This set of interviews with top Chicago marketers on the topic of the challenges and opportunities of digital missed calling out the elephant in the room. Most digital campaigns lack what is required for them to be effective. By Nigel Hollis
Charles Rasmussen, Vice President of digital at Burrell, came closest to calling attention to what is missing from most digital campaigns when he states,
“I see a lot of what I call ‘lazy marketing.’ We live in a world where we have seemingly unlimited data, and we have consumers who expect to have personalized experiences and communication. On the other side, we have clients who prioritize speed and cost efficiency, and are really focused on the bottom line while not taking advantage of the resources that exist.”
Being cost-efficient is not necessarily a bad thing, unless, of course, it undermines effectiveness. And that is where the laziness comes in. Most marketers do not specify ahead of time what they are trying to achieve, how the campaign will actually make more money for the brand.
The interviews do a good job of highlighting the opportunities of digital and manage to bring out all the buzzwords – different, data-driven and dynamic – but they fail to acknowledge that success in digital marketing is hugely variable. Kantar Millward Brown’s Brand Lift Insights find that there is huge upside potential to the best digital campaigns; for instance increasing purchase intent by seven percentage points, but at the other end of the spectrum many campaigns are so weak that they put people off buying the brand.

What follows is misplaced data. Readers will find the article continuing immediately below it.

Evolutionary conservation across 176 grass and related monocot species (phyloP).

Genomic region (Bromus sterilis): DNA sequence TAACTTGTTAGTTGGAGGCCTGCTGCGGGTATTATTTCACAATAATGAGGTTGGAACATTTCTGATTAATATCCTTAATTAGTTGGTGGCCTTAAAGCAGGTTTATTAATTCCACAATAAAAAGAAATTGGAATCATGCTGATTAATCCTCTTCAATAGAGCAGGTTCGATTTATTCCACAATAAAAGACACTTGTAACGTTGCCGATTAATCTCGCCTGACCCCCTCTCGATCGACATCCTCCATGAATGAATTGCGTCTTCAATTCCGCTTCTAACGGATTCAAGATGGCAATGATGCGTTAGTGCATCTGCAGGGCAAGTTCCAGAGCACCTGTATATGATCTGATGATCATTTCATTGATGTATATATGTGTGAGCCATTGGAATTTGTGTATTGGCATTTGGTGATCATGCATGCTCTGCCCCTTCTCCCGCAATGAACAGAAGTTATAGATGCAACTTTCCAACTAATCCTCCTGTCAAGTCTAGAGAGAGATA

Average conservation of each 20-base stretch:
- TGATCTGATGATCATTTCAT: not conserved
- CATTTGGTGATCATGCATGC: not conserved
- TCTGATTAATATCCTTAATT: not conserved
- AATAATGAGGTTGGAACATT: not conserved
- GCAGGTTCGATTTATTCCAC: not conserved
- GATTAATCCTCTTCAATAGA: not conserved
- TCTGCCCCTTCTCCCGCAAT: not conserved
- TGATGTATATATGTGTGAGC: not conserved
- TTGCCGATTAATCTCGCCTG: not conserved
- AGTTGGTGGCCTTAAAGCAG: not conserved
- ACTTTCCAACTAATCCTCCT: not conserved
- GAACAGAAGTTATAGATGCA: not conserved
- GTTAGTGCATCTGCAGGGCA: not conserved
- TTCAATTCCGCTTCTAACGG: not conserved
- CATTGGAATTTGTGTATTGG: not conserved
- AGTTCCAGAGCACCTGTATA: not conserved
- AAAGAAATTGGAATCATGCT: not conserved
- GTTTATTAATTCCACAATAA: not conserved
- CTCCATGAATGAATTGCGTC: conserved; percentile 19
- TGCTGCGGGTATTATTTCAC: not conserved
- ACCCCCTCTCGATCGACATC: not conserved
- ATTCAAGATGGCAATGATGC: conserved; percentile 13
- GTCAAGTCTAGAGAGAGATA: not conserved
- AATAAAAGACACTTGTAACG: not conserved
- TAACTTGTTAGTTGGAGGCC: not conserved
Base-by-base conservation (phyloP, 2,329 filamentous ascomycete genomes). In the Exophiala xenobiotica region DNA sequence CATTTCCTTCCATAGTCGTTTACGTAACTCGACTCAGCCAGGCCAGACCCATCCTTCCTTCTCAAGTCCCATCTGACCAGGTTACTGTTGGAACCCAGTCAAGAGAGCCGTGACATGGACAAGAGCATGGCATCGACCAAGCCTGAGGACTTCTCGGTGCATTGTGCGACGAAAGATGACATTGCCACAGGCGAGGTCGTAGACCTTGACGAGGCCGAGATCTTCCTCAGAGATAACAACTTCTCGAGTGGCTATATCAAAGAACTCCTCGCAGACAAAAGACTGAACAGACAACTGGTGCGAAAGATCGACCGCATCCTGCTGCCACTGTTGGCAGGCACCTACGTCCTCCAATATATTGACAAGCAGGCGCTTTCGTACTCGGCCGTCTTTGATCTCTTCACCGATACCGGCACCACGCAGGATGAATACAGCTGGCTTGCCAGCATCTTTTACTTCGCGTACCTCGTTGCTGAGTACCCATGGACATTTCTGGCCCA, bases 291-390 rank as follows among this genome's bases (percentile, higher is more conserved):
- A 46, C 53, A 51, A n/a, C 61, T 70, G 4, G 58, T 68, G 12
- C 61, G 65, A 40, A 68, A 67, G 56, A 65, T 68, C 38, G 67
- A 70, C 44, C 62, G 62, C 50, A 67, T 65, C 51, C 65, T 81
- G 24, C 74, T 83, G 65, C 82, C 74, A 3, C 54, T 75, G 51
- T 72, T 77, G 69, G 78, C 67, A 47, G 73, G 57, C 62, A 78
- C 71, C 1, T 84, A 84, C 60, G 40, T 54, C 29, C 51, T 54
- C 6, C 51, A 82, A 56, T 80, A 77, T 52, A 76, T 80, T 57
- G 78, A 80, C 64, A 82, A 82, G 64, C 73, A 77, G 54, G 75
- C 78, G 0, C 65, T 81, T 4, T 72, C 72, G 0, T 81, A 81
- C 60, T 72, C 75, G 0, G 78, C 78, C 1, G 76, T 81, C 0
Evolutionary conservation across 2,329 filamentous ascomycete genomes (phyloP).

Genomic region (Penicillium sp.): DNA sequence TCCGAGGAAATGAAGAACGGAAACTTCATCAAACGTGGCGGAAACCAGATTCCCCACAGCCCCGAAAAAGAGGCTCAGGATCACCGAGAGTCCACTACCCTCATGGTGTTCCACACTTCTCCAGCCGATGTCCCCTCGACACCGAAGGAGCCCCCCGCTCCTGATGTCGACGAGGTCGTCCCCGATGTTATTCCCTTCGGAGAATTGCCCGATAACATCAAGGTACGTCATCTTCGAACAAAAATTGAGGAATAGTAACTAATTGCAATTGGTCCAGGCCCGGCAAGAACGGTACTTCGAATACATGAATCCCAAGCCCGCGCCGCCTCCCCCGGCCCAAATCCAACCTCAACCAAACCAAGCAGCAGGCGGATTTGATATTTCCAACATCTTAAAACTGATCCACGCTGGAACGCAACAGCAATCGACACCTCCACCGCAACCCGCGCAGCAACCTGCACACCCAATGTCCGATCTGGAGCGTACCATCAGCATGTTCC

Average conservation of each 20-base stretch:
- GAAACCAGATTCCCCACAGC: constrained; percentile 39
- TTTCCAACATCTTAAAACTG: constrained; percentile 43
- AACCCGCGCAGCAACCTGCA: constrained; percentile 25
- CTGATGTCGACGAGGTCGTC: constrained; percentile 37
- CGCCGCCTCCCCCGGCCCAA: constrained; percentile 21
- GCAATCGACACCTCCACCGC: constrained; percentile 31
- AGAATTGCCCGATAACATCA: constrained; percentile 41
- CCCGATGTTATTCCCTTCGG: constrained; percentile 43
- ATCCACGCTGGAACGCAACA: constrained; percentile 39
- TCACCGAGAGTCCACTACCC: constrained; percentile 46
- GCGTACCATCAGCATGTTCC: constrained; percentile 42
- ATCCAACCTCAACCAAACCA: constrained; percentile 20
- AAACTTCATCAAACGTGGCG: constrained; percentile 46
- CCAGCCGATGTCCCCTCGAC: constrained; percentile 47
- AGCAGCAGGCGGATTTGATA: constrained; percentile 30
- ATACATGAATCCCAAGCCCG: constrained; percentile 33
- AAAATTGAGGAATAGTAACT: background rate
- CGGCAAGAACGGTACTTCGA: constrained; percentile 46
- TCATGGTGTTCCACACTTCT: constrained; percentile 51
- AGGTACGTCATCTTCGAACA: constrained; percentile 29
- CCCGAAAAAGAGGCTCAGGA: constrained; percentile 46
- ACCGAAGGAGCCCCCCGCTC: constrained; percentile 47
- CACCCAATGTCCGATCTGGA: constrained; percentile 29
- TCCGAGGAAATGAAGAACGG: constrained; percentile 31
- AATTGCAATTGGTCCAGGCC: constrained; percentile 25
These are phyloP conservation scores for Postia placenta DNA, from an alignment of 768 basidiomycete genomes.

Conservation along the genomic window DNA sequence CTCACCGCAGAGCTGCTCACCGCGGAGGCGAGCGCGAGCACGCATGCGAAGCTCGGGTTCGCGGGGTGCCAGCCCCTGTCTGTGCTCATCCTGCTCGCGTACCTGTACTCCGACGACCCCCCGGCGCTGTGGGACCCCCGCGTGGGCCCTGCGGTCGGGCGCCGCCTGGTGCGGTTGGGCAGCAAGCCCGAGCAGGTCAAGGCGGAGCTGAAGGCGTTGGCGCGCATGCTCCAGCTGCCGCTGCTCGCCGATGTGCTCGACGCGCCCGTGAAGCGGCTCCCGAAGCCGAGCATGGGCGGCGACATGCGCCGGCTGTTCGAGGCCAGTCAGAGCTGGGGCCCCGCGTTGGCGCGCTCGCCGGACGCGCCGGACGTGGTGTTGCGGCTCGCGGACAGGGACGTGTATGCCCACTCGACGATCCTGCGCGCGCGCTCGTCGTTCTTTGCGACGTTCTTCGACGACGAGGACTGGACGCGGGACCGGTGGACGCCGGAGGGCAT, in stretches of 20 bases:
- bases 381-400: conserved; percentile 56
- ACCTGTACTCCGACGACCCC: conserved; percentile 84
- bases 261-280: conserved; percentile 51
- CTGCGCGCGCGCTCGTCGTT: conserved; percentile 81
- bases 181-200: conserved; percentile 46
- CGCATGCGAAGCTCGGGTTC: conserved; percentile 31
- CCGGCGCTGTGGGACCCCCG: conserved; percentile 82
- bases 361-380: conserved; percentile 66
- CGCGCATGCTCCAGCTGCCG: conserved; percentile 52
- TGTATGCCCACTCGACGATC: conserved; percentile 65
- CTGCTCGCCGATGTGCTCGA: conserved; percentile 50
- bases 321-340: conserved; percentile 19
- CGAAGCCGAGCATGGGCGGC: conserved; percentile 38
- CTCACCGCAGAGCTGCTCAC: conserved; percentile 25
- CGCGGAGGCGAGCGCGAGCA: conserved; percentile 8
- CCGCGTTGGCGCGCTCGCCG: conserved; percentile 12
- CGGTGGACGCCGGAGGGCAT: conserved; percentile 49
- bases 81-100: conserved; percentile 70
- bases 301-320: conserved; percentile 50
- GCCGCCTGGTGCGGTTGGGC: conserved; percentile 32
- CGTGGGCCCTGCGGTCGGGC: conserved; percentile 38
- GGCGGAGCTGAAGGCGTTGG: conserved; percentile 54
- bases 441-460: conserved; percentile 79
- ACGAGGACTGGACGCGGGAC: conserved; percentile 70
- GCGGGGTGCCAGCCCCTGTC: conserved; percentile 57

Why might this variability exist? I believe it goes back to basics. Most successful campaigns clearly identify the behavioral change that they want from their target audience and how best to achieve that change. They do not rely on generalities like “increase acquisition” but focus in on the specifics of who is in the target audience and what might shift their behavior. For a well-known and liked brand it might be as simple as reminding people that the brand exists, for other brands a combination of media may be required to seed interest and then deliver more in-depth information (in which case different targets will likely require different messaging).
But it is not all about the targeting and the nature of the message. I believe for far too long we have been relying on technology to do the job that only creative can fulfill. Yes, we can deliver the right message to the right person at the right time, but unless that person attends to an ad and the ideas and impressions it seeks to deliver get off the screen and into people’s minds, all that media investment is wasted. We still have to earn people’s attention and the best way to do that is ensure your hero creative will deliver a compelling impression.
If brands want to improve their effectiveness in digital marketing not just their efficiency then they need to create content that not only fits with what the brand wants to achieve, but also what people are willing to engage with. I believe that requires truly understanding the minds of the target audience not simply relying on technology and data to do the job. But what do you think?